Campaign of the Month: June 2012
The Old Religion
The ancient religion of the Al’ Farai tribes was once widely practiced throughout all the Alabic Nations. In recent decades, its influence has severely dwindled within the Al’ Badian cities, as its devotees have converted to the beliefs of Ja’Ilam. Yet among most Al’ Farai tribes, the worship of the Ancient Ones is still dominant, and, even in the cities, the occasional worshipper can be found (usually hiding his or her true beliefs lest the fanatics of Ja’Ilam turn violent).
The primary deities of the Old Religion are Ahuramazda, the sun god, and Fatima, his wife. Their four children are the principal entities identified with the forces of nature: Anlil, the god of wind; Sin, the goddess of fire; Enhidu, the bitter and weeping god of water and Pavti, the goddess of the earth. The four natural elements (fire, air, water, and earth) are each given honor as part of the creation of a human body – fire for the heat, blood as water, flesh as earth, and the breath is given by the wind. Without these four, humanity would not exist, and only by the birth of the human soul through the workings of Fatima, the soul-maker, do mortals live.
Fatima is also the moon goddess and the keeper of all mortal souls. Her name means, “the Creator.” She is also given such titles as “Source of the Sun”, “Tree of Paradise”, the Moon, and Fate. Is it said that Fatima existed from the beginning of the material world, and that Ahuramazda did not create her so much as he discovered her among the stars and brought her upward into the heavens to be his bride.
A member of the Old Religion regards the physical world as a battlefield and sees himself or herself as a soldier under the chieftainship of Ahuramazda. A person’s ultimate goal is not one of this world; it is to do battle against the forces of Darkness and to right wrongs. Devotees of the Old Religion seek to be in tune with the world around them, to explore every possibility, and to be a source of joy, Because it is a religion of nature and one developed by the nomadic Al’ Farai, it is integral to live in temperance and moderation. When one over-exploits the bounties of nature, one kills one’s self as well. Life depends on the bounties of the earth. Thus, one must live in balance with them so that they are not destroyed.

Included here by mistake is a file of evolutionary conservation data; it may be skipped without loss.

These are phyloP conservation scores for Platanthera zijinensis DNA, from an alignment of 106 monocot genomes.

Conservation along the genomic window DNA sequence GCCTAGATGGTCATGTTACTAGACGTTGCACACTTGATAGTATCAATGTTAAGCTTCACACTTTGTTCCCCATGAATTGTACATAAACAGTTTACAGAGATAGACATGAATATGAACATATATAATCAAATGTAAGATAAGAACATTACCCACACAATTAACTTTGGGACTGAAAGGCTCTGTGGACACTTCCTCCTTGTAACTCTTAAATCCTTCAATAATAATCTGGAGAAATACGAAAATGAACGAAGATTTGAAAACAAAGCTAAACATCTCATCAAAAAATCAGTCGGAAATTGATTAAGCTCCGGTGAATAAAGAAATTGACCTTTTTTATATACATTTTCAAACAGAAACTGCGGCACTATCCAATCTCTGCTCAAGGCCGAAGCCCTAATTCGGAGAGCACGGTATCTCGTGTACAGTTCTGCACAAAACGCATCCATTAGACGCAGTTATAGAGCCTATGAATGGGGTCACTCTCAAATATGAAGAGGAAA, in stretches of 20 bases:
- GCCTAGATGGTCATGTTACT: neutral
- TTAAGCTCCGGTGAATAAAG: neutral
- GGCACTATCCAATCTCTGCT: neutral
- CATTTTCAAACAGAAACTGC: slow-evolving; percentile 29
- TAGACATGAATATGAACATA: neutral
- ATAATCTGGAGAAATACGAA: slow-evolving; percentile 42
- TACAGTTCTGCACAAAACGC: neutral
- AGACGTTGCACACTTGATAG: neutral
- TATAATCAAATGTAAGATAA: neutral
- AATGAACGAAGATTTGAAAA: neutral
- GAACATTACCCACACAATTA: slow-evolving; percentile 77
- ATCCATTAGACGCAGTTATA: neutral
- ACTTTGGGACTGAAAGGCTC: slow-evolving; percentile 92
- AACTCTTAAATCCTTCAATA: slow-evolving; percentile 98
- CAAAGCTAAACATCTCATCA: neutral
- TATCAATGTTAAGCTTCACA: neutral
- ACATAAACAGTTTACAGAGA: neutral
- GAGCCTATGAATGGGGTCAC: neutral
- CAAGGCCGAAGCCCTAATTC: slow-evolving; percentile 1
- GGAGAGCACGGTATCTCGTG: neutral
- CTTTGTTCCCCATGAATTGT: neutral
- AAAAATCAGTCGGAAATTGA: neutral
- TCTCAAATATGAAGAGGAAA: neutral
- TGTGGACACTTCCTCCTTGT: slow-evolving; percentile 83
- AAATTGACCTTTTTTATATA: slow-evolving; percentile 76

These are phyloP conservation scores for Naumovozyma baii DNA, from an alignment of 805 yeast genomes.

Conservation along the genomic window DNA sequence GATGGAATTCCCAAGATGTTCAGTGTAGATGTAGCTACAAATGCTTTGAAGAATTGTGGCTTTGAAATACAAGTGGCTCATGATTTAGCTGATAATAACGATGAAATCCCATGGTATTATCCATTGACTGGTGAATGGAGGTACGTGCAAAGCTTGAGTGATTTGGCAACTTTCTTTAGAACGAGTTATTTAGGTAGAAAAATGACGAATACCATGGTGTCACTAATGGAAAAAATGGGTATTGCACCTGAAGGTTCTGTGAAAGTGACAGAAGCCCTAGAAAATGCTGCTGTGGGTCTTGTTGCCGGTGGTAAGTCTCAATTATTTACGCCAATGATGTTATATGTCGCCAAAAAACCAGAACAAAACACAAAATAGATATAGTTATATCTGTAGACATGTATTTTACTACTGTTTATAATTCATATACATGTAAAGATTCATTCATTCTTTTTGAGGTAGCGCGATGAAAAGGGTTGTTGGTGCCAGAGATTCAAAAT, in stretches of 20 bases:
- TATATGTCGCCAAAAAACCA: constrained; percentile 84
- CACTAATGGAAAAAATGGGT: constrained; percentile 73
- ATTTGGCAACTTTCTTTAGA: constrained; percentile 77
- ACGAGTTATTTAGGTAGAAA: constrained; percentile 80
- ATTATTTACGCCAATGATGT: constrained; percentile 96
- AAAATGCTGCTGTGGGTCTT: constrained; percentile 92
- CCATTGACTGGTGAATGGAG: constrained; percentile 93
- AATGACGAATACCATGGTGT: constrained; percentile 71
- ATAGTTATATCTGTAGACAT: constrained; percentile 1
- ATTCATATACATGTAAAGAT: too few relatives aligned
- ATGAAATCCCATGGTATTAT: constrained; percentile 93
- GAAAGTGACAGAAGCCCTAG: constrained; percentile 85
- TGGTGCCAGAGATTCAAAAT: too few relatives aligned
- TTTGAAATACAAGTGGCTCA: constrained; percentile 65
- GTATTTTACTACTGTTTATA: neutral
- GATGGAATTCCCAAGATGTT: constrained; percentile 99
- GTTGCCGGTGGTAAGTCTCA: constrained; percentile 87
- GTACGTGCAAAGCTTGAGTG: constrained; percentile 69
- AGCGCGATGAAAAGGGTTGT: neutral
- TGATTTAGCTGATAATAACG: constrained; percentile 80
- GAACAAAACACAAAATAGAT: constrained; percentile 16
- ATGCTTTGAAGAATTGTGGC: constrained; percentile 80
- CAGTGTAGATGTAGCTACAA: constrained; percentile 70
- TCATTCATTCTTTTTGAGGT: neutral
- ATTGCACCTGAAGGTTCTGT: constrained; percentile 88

According to the beliefs of the Old Religion, a person’s soul remains within the precincts of this world for three nights after death. During those nights, the soul is guided and protected by an angel known as Dastagire Ravaan. The angel will eventually lead the soul into Heaven if the person has been good or to oblivion if evil. Heaven is known as the land of Behest, and oblivion is called the Land of Dozakh. During the three days, the angel and the person visit parts of his or her life, discussing the meaning of the contributions he or she has made to the world.
A person is judged based on his or her dedication to the gods and to the world around him or her. The virtues of this religion are simplicity, frugality, and honesty and all are tied up in a person’s word.
Children of Fatima
Everyone knows that there are foul monsters in the vastness of the Alabic deserts. Creatures that are half-human and half-animal, or worse, terrible dragons and beasts that seek nothing other than to appease their hunger and cause pain. Legends say that Fatima was beautiful but barren. She could bear no children for Ahuramazda, and their marriage was broken. She sought any way to fulfill her wifely duties, but, in the end, the only person who could help her was an old Al’ Farai Fuqara named Mehanstra. She begged Fatima not to undertake the ritual necessary to become pregnant because she knew that all things must have balance in the world, but Fatima was resolute. She would give her husband children no matter what the cost.
So, deep in the desert, the two women performed the ceremony, and although it resulted in the birth of Fatima’s four godly children, it also heralded the dawn of monsters throughout the desert sands. These beasts were brought to life due to Fatima’s stubbornness, for there must be balance between good and evil. To bring forth the four children of Fatima and Ahuramazda, the entire world suffered a plague of evil, and, even today, the price is still paid in blood as these fiends seek flesh to feed upon.
Thus, the monsters of the Alabic wilds are often called the Children of Fatima since it was her arrogance and pride that caused them to exist. Consequently, Ahuramazda turned away from his wife after this cataclysm, and that is the reason the sun and moon no longer share the sky by day. Ahuramazda, eager for more children, has taken a number of mortal concubines and sired many half-god children (or at least, many who claim to be). Fatima hates all such rivals to her own blood and often attempts to destroy or humiliate the mortal progeny of Ahuramazda.